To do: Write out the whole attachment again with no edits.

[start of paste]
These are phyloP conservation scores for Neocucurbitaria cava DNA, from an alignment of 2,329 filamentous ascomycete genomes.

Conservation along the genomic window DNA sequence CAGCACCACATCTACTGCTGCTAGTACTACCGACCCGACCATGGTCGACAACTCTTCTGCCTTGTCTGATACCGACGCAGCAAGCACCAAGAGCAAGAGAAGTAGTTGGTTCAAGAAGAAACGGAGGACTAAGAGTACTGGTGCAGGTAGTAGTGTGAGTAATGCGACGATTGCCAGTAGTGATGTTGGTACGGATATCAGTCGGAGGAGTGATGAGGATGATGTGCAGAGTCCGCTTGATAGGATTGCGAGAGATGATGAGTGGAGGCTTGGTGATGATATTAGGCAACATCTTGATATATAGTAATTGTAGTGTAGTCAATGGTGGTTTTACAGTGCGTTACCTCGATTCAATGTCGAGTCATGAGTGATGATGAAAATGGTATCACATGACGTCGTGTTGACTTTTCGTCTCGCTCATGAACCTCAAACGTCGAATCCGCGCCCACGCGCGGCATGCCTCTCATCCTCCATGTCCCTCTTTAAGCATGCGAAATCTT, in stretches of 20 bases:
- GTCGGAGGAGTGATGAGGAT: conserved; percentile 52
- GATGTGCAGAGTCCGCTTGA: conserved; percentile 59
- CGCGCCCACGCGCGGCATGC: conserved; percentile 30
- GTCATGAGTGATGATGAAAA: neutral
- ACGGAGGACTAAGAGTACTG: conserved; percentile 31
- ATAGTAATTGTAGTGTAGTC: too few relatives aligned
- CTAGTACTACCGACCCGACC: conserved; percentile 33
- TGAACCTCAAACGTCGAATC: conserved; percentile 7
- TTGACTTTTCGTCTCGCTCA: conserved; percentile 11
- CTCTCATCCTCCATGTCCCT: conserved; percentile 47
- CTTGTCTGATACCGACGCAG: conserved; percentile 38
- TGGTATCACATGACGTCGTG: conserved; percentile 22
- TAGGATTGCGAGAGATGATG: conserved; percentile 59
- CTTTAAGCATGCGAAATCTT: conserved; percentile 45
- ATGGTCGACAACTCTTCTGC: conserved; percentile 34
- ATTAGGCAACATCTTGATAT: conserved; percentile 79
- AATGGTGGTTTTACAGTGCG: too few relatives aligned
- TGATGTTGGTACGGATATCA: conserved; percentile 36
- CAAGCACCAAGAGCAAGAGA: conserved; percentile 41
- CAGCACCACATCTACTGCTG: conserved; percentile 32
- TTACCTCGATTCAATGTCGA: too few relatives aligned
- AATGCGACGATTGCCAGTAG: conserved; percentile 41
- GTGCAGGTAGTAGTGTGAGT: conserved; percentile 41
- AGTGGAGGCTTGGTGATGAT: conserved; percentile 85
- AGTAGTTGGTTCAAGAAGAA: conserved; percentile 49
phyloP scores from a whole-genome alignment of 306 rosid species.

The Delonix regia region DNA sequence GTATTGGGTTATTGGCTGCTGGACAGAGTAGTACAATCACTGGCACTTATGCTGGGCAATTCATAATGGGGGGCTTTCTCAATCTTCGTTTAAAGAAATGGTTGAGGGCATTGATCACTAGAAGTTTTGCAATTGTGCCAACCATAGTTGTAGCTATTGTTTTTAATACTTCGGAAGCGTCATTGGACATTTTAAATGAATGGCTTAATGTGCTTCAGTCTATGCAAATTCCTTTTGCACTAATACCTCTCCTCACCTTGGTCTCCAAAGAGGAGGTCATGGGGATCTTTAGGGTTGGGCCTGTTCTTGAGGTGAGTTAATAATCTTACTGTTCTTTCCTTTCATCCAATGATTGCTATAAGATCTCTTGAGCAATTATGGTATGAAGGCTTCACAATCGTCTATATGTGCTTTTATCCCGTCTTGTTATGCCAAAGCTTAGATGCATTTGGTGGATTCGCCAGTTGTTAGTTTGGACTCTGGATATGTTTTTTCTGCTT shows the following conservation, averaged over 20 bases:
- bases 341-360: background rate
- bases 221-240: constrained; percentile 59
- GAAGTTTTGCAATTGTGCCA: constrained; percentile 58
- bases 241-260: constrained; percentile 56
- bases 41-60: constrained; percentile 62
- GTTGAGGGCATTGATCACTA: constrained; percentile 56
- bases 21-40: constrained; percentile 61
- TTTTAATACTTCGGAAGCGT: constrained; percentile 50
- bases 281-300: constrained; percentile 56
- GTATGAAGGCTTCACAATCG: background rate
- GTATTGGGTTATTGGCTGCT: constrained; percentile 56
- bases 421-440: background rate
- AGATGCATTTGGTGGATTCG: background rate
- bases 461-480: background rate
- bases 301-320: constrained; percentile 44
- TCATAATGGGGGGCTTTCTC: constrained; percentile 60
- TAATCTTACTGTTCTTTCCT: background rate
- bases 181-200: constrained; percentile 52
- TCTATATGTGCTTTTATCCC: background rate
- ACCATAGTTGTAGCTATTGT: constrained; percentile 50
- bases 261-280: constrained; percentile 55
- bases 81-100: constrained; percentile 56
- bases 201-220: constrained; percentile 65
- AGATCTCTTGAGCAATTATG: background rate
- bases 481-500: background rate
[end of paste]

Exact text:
These are phyloP conservation scores for Neocucurbitaria cava DNA, from an alignment of 2,329 filamentous ascomycete genomes.

Conservation along the genomic window DNA sequence CAGCACCACATCTACTGCTGCTAGTACTACCGACCCGACCATGGTCGACAACTCTTCTGCCTTGTCTGATACCGACGCAGCAAGCACCAAGAGCAAGAGAAGTAGTTGGTTCAAGAAGAAACGGAGGACTAAGAGTACTGGTGCAGGTAGTAGTGTGAGTAATGCGACGATTGCCAGTAGTGATGTTGGTACGGATATCAGTCGGAGGAGTGATGAGGATGATGTGCAGAGTCCGCTTGATAGGATTGCGAGAGATGATGAGTGGAGGCTTGGTGATGATATTAGGCAACATCTTGATATATAGTAATTGTAGTGTAGTCAATGGTGGTTTTACAGTGCGTTACCTCGATTCAATGTCGAGTCATGAGTGATGATGAAAATGGTATCACATGACGTCGTGTTGACTTTTCGTCTCGCTCATGAACCTCAAACGTCGAATCCGCGCCCACGCGCGGCATGCCTCTCATCCTCCATGTCCCTCTTTAAGCATGCGAAATCTT, in stretches of 20 bases:
- GTCGGAGGAGTGATGAGGAT: conserved; percentile 52
- GATGTGCAGAGTCCGCTTGA: conserved; percentile 59
- CGCGCCCACGCGCGGCATGC: conserved; percentile 30
- GTCATGAGTGATGATGAAAA: neutral
- ACGGAGGACTAAGAGTACTG: conserved; percentile 31
- ATAGTAATTGTAGTGTAGTC: too few relatives aligned
- CTAGTACTACCGACCCGACC: conserved; percentile 33
- TGAACCTCAAACGTCGAATC: conserved; percentile 7
- TTGACTTTTCGTCTCGCTCA: conserved; percentile 11
- CTCTCATCCTCCATGTCCCT: conserved; percentile 47
- CTTGTCTGATACCGACGCAG: conserved; percentile 38
- TGGTATCACATGACGTCGTG: conserved; percentile 22
- TAGGATTGCGAGAGATGATG: conserved; percentile 59
- CTTTAAGCATGCGAAATCTT: conserved; percentile 45
- ATGGTCGACAACTCTTCTGC: conserved; percentile 34
- ATTAGGCAACATCTTGATAT: conserved; percentile 79
- AATGGTGGTTTTACAGTGCG: too few relatives aligned
- TGATGTTGGTACGGATATCA: conserved; percentile 36
- CAAGCACCAAGAGCAAGAGA: conserved; percentile 41
- CAGCACCACATCTACTGCTG: conserved; percentile 32
- TTACCTCGATTCAATGTCGA: too few relatives aligned
- AATGCGACGATTGCCAGTAG: conserved; percentile 41
- GTGCAGGTAGTAGTGTGAGT: conserved; percentile 41
- AGTGGAGGCTTGGTGATGAT: conserved; percentile 85
- AGTAGTTGGTTCAAGAAGAA: conserved; percentile 49
phyloP scores from a whole-genome alignment of 306 rosid species.

The Delonix regia region DNA sequence GTATTGGGTTATTGGCTGCTGGACAGAGTAGTACAATCACTGGCACTTATGCTGGGCAATTCATAATGGGGGGCTTTCTCAATCTTCGTTTAAAGAAATGGTTGAGGGCATTGATCACTAGAAGTTTTGCAATTGTGCCAACCATAGTTGTAGCTATTGTTTTTAATACTTCGGAAGCGTCATTGGACATTTTAAATGAATGGCTTAATGTGCTTCAGTCTATGCAAATTCCTTTTGCACTAATACCTCTCCTCACCTTGGTCTCCAAAGAGGAGGTCATGGGGATCTTTAGGGTTGGGCCTGTTCTTGAGGTGAGTTAATAATCTTACTGTTCTTTCCTTTCATCCAATGATTGCTATAAGATCTCTTGAGCAATTATGGTATGAAGGCTTCACAATCGTCTATATGTGCTTTTATCCCGTCTTGTTATGCCAAAGCTTAGATGCATTTGGTGGATTCGCCAGTTGTTAGTTTGGACTCTGGATATGTTTTTTCTGCTT shows the following conservation, averaged over 20 bases:
- bases 341-360: background rate
- bases 221-240: constrained; percentile 59
- GAAGTTTTGCAATTGTGCCA: constrained; percentile 58
- bases 241-260: constrained; percentile 56
- bases 41-60: constrained; percentile 62
- GTTGAGGGCATTGATCACTA: constrained; percentile 56
- bases 21-40: constrained; percentile 61
- TTTTAATACTTCGGAAGCGT: constrained; percentile 50
- bases 281-300: constrained; percentile 56
- GTATGAAGGCTTCACAATCG: background rate
- GTATTGGGTTATTGGCTGCT: constrained; percentile 56
- bases 421-440: background rate
- AGATGCATTTGGTGGATTCG: background rate
- bases 461-480: background rate
- bases 301-320: constrained; percentile 44
- TCATAATGGGGGGCTTTCTC: constrained; percentile 60
- TAATCTTACTGTTCTTTCCT: background rate
- bases 181-200: constrained; percentile 52
- TCTATATGTGCTTTTATCCC: background rate
- ACCATAGTTGTAGCTATTGT: constrained; percentile 50
- bases 261-280: constrained; percentile 55
- bases 81-100: constrained; percentile 56
- bases 201-220: constrained; percentile 65
- AGATCTCTTGAGCAATTATG: background rate
- bases 481-500: background rate